A canonical correlation is a correlation between two canonical or latent types of variables. In canonical correlation, one variable is an independent variable and the other variable is a dependent variable. It is important for the researcher to know that unlike regression analysis, the researcher can find a relationship between many dependent and independent variables. A statistic called the Wilk’s Lamda is used for testing the significance of this correlation. The work of the canonical correlation is the same as in simple correlation. In both of these, the point is to provide the percentage of the variances in the dependent variable that are explained by the independent variable. So, canonical correlation is defined as the tool that measures the degree of the relationship between the two variates.
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The process of canonical correlation is considered the member of the multiple general linear hypotheses, and therefore the assumptions of multiple regressions are also assumed in this correlation as well.
There are concepts and terms associated with canonical correlation. These concepts and terms will help a researcher better understand. They are as follows:
1. Canonical variable or variate: In canonical correlation is defined as the linear combination of the set of original variables. These variables are a form of latent variables.
2. Eigen values: The value of the Eigen values in canonical correlation are considered as approximately being equal to the square of the value. The Eigen values basically reflect the proportion of the variance in the canonical variate, which is explained by the canonical correlation that relates to the two sets of variables.
3. Canonical Weight: The other name for canonical weight is the canonical coefficient. The canonical weight in canonical correlation must first be standardized. It is then used to assess the relative importance of the contribution of the individual’s variable.
4. Canonical communality coefficient: This coefficient in canonical correlation is defined as the sum of the squared structure coefficients for the given type of variable.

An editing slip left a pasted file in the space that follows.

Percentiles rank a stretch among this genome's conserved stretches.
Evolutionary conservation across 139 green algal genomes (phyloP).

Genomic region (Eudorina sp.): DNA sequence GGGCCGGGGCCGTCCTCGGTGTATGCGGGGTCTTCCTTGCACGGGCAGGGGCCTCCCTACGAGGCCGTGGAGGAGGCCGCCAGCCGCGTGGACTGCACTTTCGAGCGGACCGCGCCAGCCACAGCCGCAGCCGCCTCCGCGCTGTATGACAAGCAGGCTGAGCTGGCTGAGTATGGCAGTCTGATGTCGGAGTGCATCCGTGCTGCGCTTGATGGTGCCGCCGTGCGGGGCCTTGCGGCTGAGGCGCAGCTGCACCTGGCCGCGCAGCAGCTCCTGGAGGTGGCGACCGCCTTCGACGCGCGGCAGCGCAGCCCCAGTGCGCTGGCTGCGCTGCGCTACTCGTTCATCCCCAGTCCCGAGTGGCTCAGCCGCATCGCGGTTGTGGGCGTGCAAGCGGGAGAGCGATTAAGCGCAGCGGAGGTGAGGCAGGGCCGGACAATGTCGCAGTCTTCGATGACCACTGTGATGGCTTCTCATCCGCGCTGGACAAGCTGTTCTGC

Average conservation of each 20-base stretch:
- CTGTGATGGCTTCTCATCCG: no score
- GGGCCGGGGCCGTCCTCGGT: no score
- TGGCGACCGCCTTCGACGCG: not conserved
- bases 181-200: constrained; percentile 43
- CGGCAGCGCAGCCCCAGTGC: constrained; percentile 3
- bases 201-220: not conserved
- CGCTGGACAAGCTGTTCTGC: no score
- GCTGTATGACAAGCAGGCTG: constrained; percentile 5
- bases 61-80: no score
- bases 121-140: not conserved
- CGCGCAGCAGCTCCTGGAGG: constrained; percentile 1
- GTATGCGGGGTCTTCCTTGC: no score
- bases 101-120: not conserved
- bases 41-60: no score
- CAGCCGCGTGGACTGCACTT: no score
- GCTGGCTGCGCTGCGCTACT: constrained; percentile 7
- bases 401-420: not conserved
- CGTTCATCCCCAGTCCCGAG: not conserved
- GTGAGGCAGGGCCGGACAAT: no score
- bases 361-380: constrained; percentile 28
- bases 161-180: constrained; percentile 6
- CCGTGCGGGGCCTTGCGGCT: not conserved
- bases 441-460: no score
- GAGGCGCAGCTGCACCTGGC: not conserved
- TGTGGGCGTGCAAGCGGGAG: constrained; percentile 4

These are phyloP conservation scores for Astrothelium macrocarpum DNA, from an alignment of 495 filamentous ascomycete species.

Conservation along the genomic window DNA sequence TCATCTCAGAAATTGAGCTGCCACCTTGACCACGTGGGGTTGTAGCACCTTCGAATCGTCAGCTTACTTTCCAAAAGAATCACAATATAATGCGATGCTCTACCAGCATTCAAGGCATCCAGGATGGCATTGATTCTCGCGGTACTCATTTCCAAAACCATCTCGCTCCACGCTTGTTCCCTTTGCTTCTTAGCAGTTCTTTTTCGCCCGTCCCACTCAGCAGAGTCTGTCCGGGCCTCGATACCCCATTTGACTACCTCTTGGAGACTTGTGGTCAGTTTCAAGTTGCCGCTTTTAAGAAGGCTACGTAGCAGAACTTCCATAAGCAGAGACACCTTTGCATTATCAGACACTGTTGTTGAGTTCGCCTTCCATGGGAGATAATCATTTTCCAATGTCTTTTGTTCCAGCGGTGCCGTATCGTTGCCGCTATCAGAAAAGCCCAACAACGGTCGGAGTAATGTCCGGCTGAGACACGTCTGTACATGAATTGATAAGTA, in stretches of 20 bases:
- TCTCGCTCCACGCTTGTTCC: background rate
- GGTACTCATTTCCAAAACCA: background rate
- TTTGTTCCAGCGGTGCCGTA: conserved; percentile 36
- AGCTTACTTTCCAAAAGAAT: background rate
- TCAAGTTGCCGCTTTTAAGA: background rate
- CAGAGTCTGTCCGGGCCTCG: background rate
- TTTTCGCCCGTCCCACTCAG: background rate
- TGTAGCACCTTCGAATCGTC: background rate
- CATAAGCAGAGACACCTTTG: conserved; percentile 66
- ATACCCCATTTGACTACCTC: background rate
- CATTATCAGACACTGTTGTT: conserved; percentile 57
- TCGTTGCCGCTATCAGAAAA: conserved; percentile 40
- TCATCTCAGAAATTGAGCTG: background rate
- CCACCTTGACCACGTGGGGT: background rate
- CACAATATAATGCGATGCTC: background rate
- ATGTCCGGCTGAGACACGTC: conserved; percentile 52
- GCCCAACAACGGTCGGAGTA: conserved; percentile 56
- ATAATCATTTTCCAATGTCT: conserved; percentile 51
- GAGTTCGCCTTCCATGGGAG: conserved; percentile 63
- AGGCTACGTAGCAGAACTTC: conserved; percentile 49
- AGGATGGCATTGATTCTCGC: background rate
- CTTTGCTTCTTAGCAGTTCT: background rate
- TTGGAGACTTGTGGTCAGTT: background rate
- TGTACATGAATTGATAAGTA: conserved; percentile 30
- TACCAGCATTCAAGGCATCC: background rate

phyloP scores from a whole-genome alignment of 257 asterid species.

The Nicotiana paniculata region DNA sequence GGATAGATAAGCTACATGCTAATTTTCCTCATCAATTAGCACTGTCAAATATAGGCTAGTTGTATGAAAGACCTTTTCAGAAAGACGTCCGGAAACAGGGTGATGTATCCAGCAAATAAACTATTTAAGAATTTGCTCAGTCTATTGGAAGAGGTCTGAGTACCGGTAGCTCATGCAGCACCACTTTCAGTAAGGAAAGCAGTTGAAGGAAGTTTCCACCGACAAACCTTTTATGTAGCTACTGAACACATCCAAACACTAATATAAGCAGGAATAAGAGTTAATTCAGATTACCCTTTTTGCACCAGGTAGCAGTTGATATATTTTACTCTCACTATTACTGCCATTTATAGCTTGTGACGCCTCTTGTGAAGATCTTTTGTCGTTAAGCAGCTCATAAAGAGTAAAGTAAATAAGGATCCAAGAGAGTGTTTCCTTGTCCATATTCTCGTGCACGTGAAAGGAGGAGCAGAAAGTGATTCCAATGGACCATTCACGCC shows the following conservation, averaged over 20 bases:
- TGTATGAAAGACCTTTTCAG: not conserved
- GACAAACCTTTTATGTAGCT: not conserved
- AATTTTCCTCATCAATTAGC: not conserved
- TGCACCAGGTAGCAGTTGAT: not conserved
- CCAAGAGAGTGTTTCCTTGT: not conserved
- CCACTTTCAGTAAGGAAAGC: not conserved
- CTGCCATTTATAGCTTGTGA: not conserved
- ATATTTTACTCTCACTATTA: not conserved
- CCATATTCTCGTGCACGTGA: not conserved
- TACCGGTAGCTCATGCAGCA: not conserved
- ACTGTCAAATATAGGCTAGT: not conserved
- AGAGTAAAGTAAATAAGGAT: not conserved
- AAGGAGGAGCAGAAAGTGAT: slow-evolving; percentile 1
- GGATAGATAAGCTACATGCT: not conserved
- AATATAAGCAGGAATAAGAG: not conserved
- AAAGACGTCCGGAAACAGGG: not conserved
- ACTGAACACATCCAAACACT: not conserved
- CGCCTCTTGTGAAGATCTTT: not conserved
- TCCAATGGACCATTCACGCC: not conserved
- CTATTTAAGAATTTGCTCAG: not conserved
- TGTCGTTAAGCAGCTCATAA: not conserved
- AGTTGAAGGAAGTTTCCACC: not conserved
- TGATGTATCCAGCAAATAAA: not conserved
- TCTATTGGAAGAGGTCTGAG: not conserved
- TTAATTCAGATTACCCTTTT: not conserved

5. Redundancy coefficient, d: This coefficient in canonical correlation basically measures the percent of the variance of the original variables of one set that is predicted from the other sets.
6. Likelihood ratio test: This significance test in canonical correlation is used to carry out the significance test of all the sources of the linear relationship between the two canonical variables.
There are certain assumptions that are made by the researcher for conducting canonical correlation. They are as follows:
1. It is assumed that the interval type of data is used to carry out canonical correlation.
2. It is assumed in canonical correlation that the relationships should be linear in nature.
3. It is assumed that there should be low multicollinearity in the data while performing canonical correlation. If the two sets of data are highly inter-correlated, then the coefficient of the canonical correlation is unstable.
4. There should be unrestricted variance in canonical correlation. If the variance is not unrestricted, then this might make the canonical correlation look unstable.
Most researchers think that canonical correlation is computed in SPSS. However, canonical correlation is obtained while computing MANOVA in SPSS. In MANOVA, canonical correlation is used in data sets where one refers to the one set of variables as the dependent and the other as the covariates.